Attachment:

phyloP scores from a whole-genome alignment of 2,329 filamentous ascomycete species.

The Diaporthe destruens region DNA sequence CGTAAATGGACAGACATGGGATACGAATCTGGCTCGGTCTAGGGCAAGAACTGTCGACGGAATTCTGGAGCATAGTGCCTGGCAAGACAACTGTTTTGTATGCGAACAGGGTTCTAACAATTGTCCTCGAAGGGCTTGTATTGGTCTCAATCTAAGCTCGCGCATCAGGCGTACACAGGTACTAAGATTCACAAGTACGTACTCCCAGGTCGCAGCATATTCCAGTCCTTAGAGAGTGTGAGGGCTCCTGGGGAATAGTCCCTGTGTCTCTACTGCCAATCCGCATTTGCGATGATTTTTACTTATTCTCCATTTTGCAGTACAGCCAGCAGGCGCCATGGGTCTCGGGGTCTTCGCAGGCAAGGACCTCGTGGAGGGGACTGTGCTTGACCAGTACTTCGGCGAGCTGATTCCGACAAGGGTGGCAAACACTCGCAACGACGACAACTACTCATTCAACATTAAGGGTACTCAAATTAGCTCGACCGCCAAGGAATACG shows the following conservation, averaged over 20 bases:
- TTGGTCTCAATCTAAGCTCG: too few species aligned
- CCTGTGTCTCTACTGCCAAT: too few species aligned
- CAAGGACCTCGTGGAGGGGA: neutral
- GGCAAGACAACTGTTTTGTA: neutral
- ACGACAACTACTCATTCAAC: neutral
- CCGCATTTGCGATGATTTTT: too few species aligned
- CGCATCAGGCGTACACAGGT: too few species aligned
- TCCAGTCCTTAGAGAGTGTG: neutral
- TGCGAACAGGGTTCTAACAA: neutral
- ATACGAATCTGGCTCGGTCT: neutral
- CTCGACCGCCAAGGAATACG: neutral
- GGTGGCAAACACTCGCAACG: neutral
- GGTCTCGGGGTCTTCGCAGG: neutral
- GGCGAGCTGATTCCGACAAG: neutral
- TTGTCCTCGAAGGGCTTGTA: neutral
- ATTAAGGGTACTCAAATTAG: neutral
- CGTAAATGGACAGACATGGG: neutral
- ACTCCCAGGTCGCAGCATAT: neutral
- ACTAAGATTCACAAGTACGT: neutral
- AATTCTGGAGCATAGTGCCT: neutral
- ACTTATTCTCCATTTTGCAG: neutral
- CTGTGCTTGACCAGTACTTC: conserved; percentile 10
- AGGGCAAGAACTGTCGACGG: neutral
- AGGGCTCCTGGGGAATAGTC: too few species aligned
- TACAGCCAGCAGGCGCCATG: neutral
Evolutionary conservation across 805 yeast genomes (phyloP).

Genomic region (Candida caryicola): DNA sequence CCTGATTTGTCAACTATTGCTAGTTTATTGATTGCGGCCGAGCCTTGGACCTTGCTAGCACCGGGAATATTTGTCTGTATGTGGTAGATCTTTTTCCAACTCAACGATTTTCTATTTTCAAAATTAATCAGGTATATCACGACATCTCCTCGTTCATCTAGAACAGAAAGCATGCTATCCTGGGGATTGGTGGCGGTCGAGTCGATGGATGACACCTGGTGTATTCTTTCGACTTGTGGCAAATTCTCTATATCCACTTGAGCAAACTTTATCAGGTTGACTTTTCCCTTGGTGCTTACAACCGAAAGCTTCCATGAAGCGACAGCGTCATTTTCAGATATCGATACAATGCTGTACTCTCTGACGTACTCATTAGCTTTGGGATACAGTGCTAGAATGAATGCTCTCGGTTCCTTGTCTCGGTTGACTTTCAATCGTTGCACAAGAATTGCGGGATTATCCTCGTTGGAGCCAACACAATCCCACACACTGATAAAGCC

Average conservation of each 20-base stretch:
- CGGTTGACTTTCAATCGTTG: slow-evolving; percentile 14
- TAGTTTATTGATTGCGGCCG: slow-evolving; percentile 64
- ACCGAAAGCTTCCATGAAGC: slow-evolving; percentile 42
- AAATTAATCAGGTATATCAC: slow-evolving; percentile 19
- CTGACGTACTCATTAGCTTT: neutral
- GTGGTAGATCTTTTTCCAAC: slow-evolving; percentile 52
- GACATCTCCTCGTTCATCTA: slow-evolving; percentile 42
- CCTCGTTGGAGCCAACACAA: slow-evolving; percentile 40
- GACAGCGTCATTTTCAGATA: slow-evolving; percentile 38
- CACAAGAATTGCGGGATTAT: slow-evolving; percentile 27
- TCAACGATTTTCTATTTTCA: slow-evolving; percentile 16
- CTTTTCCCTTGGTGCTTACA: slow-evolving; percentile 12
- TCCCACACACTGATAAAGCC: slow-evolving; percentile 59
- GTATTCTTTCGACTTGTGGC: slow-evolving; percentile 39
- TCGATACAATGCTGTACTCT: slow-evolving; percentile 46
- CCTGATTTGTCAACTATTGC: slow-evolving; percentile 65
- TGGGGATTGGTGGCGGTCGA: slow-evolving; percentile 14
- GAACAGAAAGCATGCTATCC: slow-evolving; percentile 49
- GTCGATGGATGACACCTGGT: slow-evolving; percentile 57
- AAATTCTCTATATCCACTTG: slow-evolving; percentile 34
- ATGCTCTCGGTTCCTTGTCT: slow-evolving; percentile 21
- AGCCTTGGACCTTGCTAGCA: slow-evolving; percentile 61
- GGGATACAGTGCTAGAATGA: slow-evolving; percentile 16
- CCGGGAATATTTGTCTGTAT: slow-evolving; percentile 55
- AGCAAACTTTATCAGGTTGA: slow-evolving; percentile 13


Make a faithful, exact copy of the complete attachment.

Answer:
phyloP scores from a whole-genome alignment of 2,329 filamentous ascomycete species.

The Diaporthe destruens region DNA sequence CGTAAATGGACAGACATGGGATACGAATCTGGCTCGGTCTAGGGCAAGAACTGTCGACGGAATTCTGGAGCATAGTGCCTGGCAAGACAACTGTTTTGTATGCGAACAGGGTTCTAACAATTGTCCTCGAAGGGCTTGTATTGGTCTCAATCTAAGCTCGCGCATCAGGCGTACACAGGTACTAAGATTCACAAGTACGTACTCCCAGGTCGCAGCATATTCCAGTCCTTAGAGAGTGTGAGGGCTCCTGGGGAATAGTCCCTGTGTCTCTACTGCCAATCCGCATTTGCGATGATTTTTACTTATTCTCCATTTTGCAGTACAGCCAGCAGGCGCCATGGGTCTCGGGGTCTTCGCAGGCAAGGACCTCGTGGAGGGGACTGTGCTTGACCAGTACTTCGGCGAGCTGATTCCGACAAGGGTGGCAAACACTCGCAACGACGACAACTACTCATTCAACATTAAGGGTACTCAAATTAGCTCGACCGCCAAGGAATACG shows the following conservation, averaged over 20 bases:
- TTGGTCTCAATCTAAGCTCG: too few species aligned
- CCTGTGTCTCTACTGCCAAT: too few species aligned
- CAAGGACCTCGTGGAGGGGA: neutral
- GGCAAGACAACTGTTTTGTA: neutral
- ACGACAACTACTCATTCAAC: neutral
- CCGCATTTGCGATGATTTTT: too few species aligned
- CGCATCAGGCGTACACAGGT: too few species aligned
- TCCAGTCCTTAGAGAGTGTG: neutral
- TGCGAACAGGGTTCTAACAA: neutral
- ATACGAATCTGGCTCGGTCT: neutral
- CTCGACCGCCAAGGAATACG: neutral
- GGTGGCAAACACTCGCAACG: neutral
- GGTCTCGGGGTCTTCGCAGG: neutral
- GGCGAGCTGATTCCGACAAG: neutral
- TTGTCCTCGAAGGGCTTGTA: neutral
- ATTAAGGGTACTCAAATTAG: neutral
- CGTAAATGGACAGACATGGG: neutral
- ACTCCCAGGTCGCAGCATAT: neutral
- ACTAAGATTCACAAGTACGT: neutral
- AATTCTGGAGCATAGTGCCT: neutral
- ACTTATTCTCCATTTTGCAG: neutral
- CTGTGCTTGACCAGTACTTC: conserved; percentile 10
- AGGGCAAGAACTGTCGACGG: neutral
- AGGGCTCCTGGGGAATAGTC: too few species aligned
- TACAGCCAGCAGGCGCCATG: neutral
Evolutionary conservation across 805 yeast genomes (phyloP).

Genomic region (Candida caryicola): DNA sequence CCTGATTTGTCAACTATTGCTAGTTTATTGATTGCGGCCGAGCCTTGGACCTTGCTAGCACCGGGAATATTTGTCTGTATGTGGTAGATCTTTTTCCAACTCAACGATTTTCTATTTTCAAAATTAATCAGGTATATCACGACATCTCCTCGTTCATCTAGAACAGAAAGCATGCTATCCTGGGGATTGGTGGCGGTCGAGTCGATGGATGACACCTGGTGTATTCTTTCGACTTGTGGCAAATTCTCTATATCCACTTGAGCAAACTTTATCAGGTTGACTTTTCCCTTGGTGCTTACAACCGAAAGCTTCCATGAAGCGACAGCGTCATTTTCAGATATCGATACAATGCTGTACTCTCTGACGTACTCATTAGCTTTGGGATACAGTGCTAGAATGAATGCTCTCGGTTCCTTGTCTCGGTTGACTTTCAATCGTTGCACAAGAATTGCGGGATTATCCTCGTTGGAGCCAACACAATCCCACACACTGATAAAGCC

Average conservation of each 20-base stretch:
- CGGTTGACTTTCAATCGTTG: slow-evolving; percentile 14
- TAGTTTATTGATTGCGGCCG: slow-evolving; percentile 64
- ACCGAAAGCTTCCATGAAGC: slow-evolving; percentile 42
- AAATTAATCAGGTATATCAC: slow-evolving; percentile 19
- CTGACGTACTCATTAGCTTT: neutral
- GTGGTAGATCTTTTTCCAAC: slow-evolving; percentile 52
- GACATCTCCTCGTTCATCTA: slow-evolving; percentile 42
- CCTCGTTGGAGCCAACACAA: slow-evolving; percentile 40
- GACAGCGTCATTTTCAGATA: slow-evolving; percentile 38
- CACAAGAATTGCGGGATTAT: slow-evolving; percentile 27
- TCAACGATTTTCTATTTTCA: slow-evolving; percentile 16
- CTTTTCCCTTGGTGCTTACA: slow-evolving; percentile 12
- TCCCACACACTGATAAAGCC: slow-evolving; percentile 59
- GTATTCTTTCGACTTGTGGC: slow-evolving; percentile 39
- TCGATACAATGCTGTACTCT: slow-evolving; percentile 46
- CCTGATTTGTCAACTATTGC: slow-evolving; percentile 65
- TGGGGATTGGTGGCGGTCGA: slow-evolving; percentile 14
- GAACAGAAAGCATGCTATCC: slow-evolving; percentile 49
- GTCGATGGATGACACCTGGT: slow-evolving; percentile 57
- AAATTCTCTATATCCACTTG: slow-evolving; percentile 34
- ATGCTCTCGGTTCCTTGTCT: slow-evolving; percentile 21
- AGCCTTGGACCTTGCTAGCA: slow-evolving; percentile 61
- GGGATACAGTGCTAGAATGA: slow-evolving; percentile 16
- CCGGGAATATTTGTCTGTAT: slow-evolving; percentile 55
- AGCAAACTTTATCAGGTTGA: slow-evolving; percentile 13